Their intention was to be an ally, but it came out wrong. They weren't my allies in reality. And they couldn't be my allies because they did not listen or take the time to find out what I needed before swanning in to my life, full of good intentions.

When someone claims to be speaking up or acting on my behalf, but actually aren't, and hand out misinformation instead, it's scary. Really scary.

The thought of doing this to someone else - stating that I speak on their behalf and then handing out misinformation, or stating that I support them and then doing really unhelpful things, is.....something I don't have words for, but something I really don't want to do EVER.

Now I know that I sometimes screw up with how to support/help other people with disabilities. We all do - and as I'm learning to be an ally, that's OK. Learners make mistakes, we learn from them, we do our best not to repeat that same mistake.

So I won't be saying "I am an autism ally" -because it may not be true - however much I want it to be true. Yes, I wrote a blog post that one person considered worthy of 'ally-ness' - but was my next action genuinely supportive too? The only people who can confirm or deny my ally-ship that are the people who's ally I am trying to be. Not me.

But what I can say is that I'm learning to be an ally. Sometimes I may mess up. Get things wrong. But then I will listen and do my best to learn and not repeat the same mistake again.

And I intend to keep learning for the rest of my life, because I think I can be far more supportive to others by constantly learning how to be a better ally, than I will be if I consider myself to have achieved 'ally-ship' already, and stop learning.

 (*Casually offering support if I look like I'm struggling is great - but refusing to listen to a 'no thank you' or trying to insist I accept help that I don't need is not helpful, nor is it respectful).

Note: I know not everyone will share this view, and that is fine - everyone is free to use the terms they feel appropriate. This blog is simply written from my perspective here and now - and it has allowed me to process and understand why I was so uncomfortable with the 'ally' concept.

Friday, 28 July 2017

The Status Squares are here!

Status Squares:

An innovative new tool to make invisible symptoms, visible.

We recently launched StatusSquares.

These wearable token units mean that needs and symptoms can be easily and effectively communicated, and as an individual’s status changes, they can be updated by flipping the token over, or swapping it for another token.

These simple units can help in so many different situations (at school, home, social event, medical appointment or work) and are relevant to many disabilities/conditions (fatigue, anxiety, autism, selective mutism, pain, depression - and a whole host of other conditions). 

Having a straight forward and effective way to show how you are, or what your needs are takes away the pressure of constantly having to explain or answer questions. A tool that allows you to show when you need time alone, or time to recharge and when you want company. 

In a school context, it allows teachers and parents to instantly see how the child is feeling/coping when they first arrive and put the appropriate support in place without the need to ask questions - especially as, when struggling, the effort of having to answer the questions can be enough to trigger a meltdown or worsening symptoms.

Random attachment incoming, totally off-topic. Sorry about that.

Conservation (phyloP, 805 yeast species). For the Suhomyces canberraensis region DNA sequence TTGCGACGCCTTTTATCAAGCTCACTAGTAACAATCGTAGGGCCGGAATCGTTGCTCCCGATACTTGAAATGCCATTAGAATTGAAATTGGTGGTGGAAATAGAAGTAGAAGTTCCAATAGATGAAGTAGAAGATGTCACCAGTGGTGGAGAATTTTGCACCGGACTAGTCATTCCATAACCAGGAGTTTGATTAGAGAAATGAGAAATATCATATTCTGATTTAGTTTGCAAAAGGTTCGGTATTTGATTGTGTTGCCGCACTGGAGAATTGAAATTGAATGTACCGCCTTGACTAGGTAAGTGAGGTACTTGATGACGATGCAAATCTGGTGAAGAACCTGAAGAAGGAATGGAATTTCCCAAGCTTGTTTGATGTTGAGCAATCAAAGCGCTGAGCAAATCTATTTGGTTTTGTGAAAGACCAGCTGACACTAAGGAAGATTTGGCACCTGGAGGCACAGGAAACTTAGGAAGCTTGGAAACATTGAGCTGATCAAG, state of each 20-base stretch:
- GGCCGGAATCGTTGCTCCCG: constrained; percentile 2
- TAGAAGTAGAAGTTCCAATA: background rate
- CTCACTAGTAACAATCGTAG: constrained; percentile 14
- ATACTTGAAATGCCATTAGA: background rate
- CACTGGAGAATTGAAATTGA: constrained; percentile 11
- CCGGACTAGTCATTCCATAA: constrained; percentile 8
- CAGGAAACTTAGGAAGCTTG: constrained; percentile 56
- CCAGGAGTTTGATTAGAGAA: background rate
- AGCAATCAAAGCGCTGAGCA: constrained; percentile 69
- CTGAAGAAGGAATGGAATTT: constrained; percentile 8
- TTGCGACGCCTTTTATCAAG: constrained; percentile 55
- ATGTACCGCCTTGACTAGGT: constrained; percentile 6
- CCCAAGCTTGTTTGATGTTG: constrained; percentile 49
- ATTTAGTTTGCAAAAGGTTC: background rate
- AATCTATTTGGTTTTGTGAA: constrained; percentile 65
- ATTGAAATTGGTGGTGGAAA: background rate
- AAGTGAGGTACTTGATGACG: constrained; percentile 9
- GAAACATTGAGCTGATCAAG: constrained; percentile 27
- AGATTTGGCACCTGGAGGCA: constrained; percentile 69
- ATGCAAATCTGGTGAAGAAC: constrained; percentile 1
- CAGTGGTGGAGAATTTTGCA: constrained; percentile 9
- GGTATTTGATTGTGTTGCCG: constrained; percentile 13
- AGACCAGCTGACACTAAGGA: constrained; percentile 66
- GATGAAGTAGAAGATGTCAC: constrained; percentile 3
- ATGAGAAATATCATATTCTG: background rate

They also allow children (and adults) with conditions involving pain or fatigue to communicate how they are without feeling they will be told off for 'complaining'.

And as your status changes throughout the day, the Status Square can be updated by flipping the token over, or swapping it for another token.
There are 2 main fastenings - a metal clip, or a sturdy badge reel with 40cm retractable cord and a belt clip, but they can also be used with lanyards, keyrings etc.

Made of medical grade plastic, with laminated vinyl latex stickers, the 'clip' versions are totally latex free.

We currently have 5 different double sided tokens, and the 2 different unit attachment options.

The Status Squares can be ordered here.

If you are interested in becoming a stockist, or placing a bulk order, please email us on admin@stickmancommunications.co.uk to discuss options.

Here's a clip of the squares in action:

Tuesday, 18 July 2017

Is everyone a 'little bit autistic'?

I have many friends who are autistic.

And I often hear people who are not autistic trying to show acceptance, and relate to an autistic person by saying things like "Yes, I'm a bit autistic too, because I don't like change/don't like loud noises/stim/[insert appropriate phrase here] too" or use the phrase "everyone is a bit autistic" to try and be inclusive.

Now here's the thing.
Loud noises make my spine cringe. If words are too loud I really struggle to understand what they mean. It's like I'm having to use so much energy up to cope with the loudness I can't focus on the meaning.
I have poor proprioception (I don't know where my body is in space when I'm relaxed). Pressure helps me know. So does movement. So when tired and trying to concentrate I may rock, or sit on my hands or on my feet, or wrap things tightly round my hands or fidget, or stretch repeatedly, or one of lots of other things that gives my brain enough input to stop having to work out where my limbs are so it can focus its fatigue-limited resources on more interesting things. Essentially: I stim.

Surely that makes me a bit autistic?

Actually, for me, they're part of my hypermobility syndrome.